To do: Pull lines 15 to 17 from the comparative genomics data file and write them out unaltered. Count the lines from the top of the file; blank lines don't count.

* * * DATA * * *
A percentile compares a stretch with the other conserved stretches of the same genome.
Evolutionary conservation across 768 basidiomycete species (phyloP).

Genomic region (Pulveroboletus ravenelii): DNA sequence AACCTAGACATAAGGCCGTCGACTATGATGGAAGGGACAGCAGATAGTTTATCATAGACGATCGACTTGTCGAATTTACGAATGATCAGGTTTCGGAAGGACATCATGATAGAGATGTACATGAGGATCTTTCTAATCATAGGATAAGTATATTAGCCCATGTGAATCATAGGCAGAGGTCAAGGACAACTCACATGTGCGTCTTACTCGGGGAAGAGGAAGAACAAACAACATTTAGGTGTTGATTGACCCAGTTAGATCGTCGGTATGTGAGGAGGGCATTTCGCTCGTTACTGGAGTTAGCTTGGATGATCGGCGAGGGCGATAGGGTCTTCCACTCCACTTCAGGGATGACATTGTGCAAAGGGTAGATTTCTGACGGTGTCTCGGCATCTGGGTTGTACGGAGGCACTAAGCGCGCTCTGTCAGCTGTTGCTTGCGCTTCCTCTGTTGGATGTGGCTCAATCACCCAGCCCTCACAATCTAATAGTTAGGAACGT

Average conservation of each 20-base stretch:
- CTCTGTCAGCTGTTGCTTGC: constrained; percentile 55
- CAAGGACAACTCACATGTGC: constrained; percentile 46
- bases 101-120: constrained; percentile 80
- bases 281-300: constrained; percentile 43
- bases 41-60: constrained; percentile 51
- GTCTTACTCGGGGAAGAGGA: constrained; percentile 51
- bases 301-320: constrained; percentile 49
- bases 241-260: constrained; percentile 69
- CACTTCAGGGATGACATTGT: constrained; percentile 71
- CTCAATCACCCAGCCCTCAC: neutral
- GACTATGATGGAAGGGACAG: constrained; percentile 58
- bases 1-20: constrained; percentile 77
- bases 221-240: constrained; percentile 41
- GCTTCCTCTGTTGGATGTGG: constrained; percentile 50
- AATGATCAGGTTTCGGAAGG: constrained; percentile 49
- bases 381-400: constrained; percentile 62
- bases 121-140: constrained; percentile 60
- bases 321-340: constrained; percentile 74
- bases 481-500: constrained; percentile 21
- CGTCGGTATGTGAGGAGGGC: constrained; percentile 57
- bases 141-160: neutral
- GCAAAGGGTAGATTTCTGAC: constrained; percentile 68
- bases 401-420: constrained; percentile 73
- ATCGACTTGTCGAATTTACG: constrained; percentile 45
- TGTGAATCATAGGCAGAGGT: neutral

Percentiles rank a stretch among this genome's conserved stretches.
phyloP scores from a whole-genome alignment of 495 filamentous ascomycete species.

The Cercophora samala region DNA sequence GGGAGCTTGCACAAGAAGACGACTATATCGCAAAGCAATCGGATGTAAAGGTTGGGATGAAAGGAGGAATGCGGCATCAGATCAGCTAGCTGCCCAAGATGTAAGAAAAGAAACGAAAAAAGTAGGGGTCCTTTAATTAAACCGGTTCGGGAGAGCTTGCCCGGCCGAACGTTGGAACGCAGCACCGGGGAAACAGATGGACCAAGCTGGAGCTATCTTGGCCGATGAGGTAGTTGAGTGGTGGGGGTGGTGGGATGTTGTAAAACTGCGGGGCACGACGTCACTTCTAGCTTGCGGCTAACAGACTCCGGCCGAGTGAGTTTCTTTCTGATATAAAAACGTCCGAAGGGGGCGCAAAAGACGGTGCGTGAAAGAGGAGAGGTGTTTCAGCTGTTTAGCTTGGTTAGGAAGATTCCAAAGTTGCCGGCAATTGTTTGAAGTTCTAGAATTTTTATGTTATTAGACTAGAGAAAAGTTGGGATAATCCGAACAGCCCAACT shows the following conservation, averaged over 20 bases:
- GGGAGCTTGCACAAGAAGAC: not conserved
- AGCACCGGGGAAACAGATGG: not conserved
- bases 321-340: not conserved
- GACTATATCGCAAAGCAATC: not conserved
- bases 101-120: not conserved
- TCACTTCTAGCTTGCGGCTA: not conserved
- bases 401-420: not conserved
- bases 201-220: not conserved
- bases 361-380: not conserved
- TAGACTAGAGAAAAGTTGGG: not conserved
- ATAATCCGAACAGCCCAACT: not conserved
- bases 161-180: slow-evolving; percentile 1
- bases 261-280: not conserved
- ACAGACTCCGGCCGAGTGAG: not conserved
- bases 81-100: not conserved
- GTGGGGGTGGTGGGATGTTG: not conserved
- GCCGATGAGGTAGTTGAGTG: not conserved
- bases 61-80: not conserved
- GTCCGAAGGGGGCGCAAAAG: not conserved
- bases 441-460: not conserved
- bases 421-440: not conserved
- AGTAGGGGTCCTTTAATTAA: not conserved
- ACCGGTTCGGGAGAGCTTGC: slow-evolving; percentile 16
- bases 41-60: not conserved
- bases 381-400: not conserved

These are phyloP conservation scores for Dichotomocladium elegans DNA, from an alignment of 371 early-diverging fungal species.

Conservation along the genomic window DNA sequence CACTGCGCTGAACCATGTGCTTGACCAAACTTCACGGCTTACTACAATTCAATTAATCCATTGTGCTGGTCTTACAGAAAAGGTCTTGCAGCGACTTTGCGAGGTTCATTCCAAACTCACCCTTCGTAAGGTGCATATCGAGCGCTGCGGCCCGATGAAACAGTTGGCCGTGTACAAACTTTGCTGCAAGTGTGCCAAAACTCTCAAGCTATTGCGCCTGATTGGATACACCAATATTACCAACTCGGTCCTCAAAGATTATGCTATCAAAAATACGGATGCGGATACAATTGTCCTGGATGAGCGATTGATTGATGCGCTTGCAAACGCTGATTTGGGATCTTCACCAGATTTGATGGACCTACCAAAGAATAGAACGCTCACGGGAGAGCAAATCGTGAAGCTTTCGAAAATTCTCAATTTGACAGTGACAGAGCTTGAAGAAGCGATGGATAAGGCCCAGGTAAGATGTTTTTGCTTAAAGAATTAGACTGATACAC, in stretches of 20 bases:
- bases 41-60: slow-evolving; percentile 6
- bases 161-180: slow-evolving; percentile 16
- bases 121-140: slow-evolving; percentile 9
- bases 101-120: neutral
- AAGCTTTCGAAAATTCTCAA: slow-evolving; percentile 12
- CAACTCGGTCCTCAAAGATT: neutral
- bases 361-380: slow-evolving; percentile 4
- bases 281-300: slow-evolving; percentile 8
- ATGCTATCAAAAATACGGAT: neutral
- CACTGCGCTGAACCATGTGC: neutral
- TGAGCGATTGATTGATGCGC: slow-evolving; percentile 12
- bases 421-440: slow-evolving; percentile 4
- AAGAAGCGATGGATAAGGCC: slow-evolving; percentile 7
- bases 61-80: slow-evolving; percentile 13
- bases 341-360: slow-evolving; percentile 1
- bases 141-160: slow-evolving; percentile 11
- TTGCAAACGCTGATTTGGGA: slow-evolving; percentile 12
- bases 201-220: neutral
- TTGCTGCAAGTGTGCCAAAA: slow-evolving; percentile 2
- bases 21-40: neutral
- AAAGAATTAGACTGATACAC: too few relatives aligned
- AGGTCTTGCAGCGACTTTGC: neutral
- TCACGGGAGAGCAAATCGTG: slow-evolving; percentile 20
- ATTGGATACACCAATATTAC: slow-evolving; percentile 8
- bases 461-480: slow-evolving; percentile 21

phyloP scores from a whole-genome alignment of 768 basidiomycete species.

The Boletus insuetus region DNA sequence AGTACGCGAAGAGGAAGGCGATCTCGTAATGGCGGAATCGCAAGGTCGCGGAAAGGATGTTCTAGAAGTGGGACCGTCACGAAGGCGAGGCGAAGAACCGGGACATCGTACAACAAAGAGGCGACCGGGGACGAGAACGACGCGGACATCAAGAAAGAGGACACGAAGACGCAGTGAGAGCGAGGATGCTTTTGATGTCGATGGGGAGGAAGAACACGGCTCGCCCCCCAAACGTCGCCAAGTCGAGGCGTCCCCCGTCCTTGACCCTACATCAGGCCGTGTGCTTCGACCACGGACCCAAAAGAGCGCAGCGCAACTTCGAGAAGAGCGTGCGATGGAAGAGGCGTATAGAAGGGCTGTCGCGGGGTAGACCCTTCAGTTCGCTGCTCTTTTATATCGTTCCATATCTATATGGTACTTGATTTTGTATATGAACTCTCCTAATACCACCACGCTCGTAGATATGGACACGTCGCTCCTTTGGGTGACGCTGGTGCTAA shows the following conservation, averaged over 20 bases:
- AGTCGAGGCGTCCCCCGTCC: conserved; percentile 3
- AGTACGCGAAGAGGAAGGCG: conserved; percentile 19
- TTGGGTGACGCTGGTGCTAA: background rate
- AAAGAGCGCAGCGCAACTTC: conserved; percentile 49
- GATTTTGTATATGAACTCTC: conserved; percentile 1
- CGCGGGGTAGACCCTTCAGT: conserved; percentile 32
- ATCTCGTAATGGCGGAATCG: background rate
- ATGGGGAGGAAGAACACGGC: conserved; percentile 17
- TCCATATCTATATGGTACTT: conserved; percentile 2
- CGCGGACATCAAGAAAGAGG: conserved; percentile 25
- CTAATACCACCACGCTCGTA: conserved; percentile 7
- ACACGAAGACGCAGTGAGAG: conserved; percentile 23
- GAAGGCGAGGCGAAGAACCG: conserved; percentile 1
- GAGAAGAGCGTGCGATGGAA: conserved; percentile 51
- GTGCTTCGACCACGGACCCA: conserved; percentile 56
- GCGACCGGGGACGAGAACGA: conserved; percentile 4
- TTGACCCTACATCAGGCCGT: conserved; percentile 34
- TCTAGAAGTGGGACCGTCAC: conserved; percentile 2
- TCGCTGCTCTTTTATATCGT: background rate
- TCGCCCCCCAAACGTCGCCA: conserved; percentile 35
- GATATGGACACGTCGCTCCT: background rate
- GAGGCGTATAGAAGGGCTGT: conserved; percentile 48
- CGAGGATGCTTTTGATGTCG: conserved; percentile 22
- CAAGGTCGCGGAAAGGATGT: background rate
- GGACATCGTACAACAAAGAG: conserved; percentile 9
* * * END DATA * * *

- GACTATGATGGAAGGGACAG: constrained; percentile 58
- bases 1-20: constrained; percentile 77
- bases 221-240: constrained; percentile 41